We got on Claudia’s bad side when we went off on our own and looked at a house for sale by owner. We visited that house a second time, and liked it enough to bring in an inspector who gave us a generally positive but not glowing report. We offered to rent the house for a year with an option to buy, but the owner didn’t want to get that creative. So we walked.

Claudia had been reluctant to show us any more houses while we were looking at the one that was for sale by owner, but we eventually persuaded her that we were still motivated and still wanted her to get a commission from helping us. I began perusing online listings up and down the Hudson Valley, and sometimes suggesting places I found. Claudia cheerfully booked visits for every place I recommended, except one.

“Hang on,” she said when I phoned her with the address. I could hear her rustling through papers on her desk. 

 “I took you to that house two months ago,” she finally said. “We pulled up in front and you wouldn’t get out of the car.”

The couple’s first glance of their future home. Photo: Timothy Harper

Going into our second year of looking, Nancy and I were running out of enthusiasm. Maybe we couldn’t be as close to the city as we had hoped. Maybe we couldn’t get a lake house. We thought about giving up for a while. Then I saw a new listing for a little cottage on the same lake where several months earlier we had seen a stone house that was really nice – except for being too small, with no chance for expansion because of thick interior stone walls.

Claudia arranged a viewing at the new listing a couple of days later. At the cottage, we walked in and I started my usual mumbling about this was good and that was good. Nancy didn’t say anything. I could tell she was not impressed with the layout; the house was not far from the lake, but there were no direct views of the water from the kitchen, dining room or living room. The kitchen was a galley the size of a closet, like something you might find in a junior one-bedroom in Manhattan.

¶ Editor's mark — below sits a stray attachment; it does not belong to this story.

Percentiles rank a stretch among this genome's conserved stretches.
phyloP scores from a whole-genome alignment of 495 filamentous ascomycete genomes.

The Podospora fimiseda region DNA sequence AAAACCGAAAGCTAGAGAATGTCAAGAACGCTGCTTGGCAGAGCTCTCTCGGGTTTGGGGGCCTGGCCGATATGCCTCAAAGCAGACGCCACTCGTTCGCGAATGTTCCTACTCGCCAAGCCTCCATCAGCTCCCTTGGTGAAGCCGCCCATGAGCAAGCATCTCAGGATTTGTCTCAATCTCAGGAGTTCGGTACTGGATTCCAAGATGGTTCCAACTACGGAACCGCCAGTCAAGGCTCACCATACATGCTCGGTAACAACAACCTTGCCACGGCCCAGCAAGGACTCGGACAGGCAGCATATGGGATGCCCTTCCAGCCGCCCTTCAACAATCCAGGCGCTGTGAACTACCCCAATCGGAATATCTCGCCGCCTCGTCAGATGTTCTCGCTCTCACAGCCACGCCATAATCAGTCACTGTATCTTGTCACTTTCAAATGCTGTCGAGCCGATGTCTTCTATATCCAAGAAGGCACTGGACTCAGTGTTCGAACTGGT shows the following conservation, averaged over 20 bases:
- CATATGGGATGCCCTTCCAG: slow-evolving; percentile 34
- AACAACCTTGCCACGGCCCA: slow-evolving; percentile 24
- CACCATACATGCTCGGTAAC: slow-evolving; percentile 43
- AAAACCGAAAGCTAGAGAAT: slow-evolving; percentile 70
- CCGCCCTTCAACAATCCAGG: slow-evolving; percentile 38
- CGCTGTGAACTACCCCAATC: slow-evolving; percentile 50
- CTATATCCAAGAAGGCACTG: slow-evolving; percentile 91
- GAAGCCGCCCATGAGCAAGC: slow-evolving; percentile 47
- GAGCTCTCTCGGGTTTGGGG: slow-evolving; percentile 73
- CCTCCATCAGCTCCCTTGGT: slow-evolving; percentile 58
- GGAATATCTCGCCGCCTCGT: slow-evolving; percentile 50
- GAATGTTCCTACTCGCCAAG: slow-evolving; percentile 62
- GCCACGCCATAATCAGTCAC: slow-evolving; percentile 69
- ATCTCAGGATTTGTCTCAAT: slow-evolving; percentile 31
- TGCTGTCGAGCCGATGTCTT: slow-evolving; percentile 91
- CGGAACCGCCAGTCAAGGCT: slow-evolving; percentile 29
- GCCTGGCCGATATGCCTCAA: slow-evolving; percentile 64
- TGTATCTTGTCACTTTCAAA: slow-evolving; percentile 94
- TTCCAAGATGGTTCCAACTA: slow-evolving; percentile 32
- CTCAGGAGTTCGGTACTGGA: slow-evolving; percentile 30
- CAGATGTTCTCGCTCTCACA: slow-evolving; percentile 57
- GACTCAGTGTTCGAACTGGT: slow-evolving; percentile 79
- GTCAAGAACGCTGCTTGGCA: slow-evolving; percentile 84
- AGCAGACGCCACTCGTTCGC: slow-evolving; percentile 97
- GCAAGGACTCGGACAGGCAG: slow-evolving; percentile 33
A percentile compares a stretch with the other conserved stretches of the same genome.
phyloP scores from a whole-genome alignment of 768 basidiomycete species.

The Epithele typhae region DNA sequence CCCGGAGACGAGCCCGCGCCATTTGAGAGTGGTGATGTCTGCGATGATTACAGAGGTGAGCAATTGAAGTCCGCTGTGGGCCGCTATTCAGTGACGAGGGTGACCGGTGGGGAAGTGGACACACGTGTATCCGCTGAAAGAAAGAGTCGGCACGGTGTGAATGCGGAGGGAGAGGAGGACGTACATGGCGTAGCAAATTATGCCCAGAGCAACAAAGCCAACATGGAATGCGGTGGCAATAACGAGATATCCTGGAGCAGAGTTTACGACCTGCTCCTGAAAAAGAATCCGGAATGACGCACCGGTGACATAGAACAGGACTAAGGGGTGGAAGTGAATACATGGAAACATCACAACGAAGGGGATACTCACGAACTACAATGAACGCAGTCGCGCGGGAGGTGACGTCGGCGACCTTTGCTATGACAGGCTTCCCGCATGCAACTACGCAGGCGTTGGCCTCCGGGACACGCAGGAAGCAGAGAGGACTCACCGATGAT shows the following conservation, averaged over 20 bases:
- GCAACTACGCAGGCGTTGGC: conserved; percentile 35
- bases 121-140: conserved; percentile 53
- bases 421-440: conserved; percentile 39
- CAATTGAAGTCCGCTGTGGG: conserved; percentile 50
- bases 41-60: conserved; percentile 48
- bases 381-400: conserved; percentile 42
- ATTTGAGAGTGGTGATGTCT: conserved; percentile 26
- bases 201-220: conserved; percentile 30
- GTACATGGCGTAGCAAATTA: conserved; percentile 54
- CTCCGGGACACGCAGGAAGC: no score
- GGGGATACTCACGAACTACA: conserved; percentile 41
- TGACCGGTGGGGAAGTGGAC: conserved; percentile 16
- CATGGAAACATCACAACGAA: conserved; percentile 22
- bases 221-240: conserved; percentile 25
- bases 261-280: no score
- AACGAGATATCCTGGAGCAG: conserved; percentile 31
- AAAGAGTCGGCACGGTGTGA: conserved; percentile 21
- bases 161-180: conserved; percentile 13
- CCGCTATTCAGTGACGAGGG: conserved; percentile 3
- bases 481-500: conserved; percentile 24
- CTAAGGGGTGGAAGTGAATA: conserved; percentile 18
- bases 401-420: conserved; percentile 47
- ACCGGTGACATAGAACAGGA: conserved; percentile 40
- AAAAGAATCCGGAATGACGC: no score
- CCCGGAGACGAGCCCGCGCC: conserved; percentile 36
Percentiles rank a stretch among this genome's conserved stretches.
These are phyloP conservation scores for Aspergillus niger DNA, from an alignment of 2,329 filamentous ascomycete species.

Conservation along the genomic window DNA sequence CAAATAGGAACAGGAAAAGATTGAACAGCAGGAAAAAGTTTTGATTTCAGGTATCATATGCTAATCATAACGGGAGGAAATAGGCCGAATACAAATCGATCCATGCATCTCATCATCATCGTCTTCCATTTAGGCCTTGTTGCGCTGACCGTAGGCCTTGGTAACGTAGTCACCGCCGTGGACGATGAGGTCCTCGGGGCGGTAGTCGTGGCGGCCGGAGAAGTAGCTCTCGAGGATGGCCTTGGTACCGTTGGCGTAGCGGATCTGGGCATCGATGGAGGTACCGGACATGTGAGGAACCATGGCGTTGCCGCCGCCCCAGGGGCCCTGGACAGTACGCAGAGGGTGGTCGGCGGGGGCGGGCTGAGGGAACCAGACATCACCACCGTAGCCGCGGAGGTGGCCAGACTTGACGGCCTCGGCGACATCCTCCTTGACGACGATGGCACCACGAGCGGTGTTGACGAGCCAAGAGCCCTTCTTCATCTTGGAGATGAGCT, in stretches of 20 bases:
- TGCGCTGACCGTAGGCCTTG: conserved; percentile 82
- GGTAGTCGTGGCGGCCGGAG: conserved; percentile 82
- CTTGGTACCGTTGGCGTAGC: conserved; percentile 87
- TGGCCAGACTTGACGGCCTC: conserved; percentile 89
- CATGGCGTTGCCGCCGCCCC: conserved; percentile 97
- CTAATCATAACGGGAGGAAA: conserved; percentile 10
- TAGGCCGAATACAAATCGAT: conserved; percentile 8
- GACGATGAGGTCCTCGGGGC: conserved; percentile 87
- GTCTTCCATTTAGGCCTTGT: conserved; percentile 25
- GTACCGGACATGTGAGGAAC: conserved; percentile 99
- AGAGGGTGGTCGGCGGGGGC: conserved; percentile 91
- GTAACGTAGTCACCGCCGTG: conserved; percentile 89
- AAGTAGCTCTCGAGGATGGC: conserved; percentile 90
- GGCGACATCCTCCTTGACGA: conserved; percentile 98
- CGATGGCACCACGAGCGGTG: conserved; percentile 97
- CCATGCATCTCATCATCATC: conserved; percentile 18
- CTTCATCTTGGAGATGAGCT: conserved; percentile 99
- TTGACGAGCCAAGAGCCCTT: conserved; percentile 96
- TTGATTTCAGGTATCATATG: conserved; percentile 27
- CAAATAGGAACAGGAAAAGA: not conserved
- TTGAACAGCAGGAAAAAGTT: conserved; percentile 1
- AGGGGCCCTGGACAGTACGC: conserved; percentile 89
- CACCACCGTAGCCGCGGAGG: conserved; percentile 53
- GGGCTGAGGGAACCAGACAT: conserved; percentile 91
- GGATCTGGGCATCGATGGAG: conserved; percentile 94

I could tell there was a lot she didn’t like. Outside, standing on the gentle slope down to the lake — a mile long, a few hundred yards wide, no motorboats, with a picturesque sand beach directly across from us – Nancy turned to me when Claudia was out of earshot.

“Let’s make an offer,” she said. “This place isn’t perfect, but everything we can’t change is good – it’s an hour from the city, the lake is good for swimming, we can change the floor plan. We can change all that.”

Forty seconds later, I gave Claudia a number well below the asking price. She seemed shocked.

“Really?” she said. “Just like that, an offer? Your first offer?”

She paused, looked skyward and laughed. 

“If it ever happened, I was expecting angels and trumpets or something,” she said.

The house in winter, as viewed from the lake. Photo: Timothy Harper 

It turned out the sellers were motivated, too. They countered with a number halfway between our offer and their asking price. We said yes, and closed six weeks later, in May 2010. We drove from the closing to buy cleaning supplies, then went to the house. I put down the Lysol and new broom,  pulled on my swimsuit and swam 350 yards over to the little beach and back.

Over the next couple years, we acquired a canoe, kayak, sailboat and rowboat. We made notes and plans about changes we could make, then renovated to give us good views of the lake from the new, open dining and kitchen areas. 

That 117th  house has been better than even an optimist like me could imagine. We have had many epic weekends with our friends and relatives, and with our kids and their friends. We have swum, paddled and sailed thousands of hours and miles on the lake. The house became our refuge in the first months of the pandemic, as we made proper dinners together and then read or watched movies in front of the fireplace.

More than once – maybe more than 117 times – I have told Nancy how grateful I am for her patience and persistence. I have also congratulated myself, silently, on listening to her and trusting her judgment.

Out of curiosity, I sent a note to Claudia Jiskra the other day at her office in Pawling. 

“Hey Claudia,” I texted. “It’s Tim Harper (2009-10), 117 houses.” Did she remember us?

Oh yeah, she remembered us.

“We searched high and low.” she recalled. “You are still my record. My second highest number – 87 – was mad he couldn’t break your record.”

Does your escape home have a back story? Let us know. We’d love to hear it. Email us at hello@theescapehome.com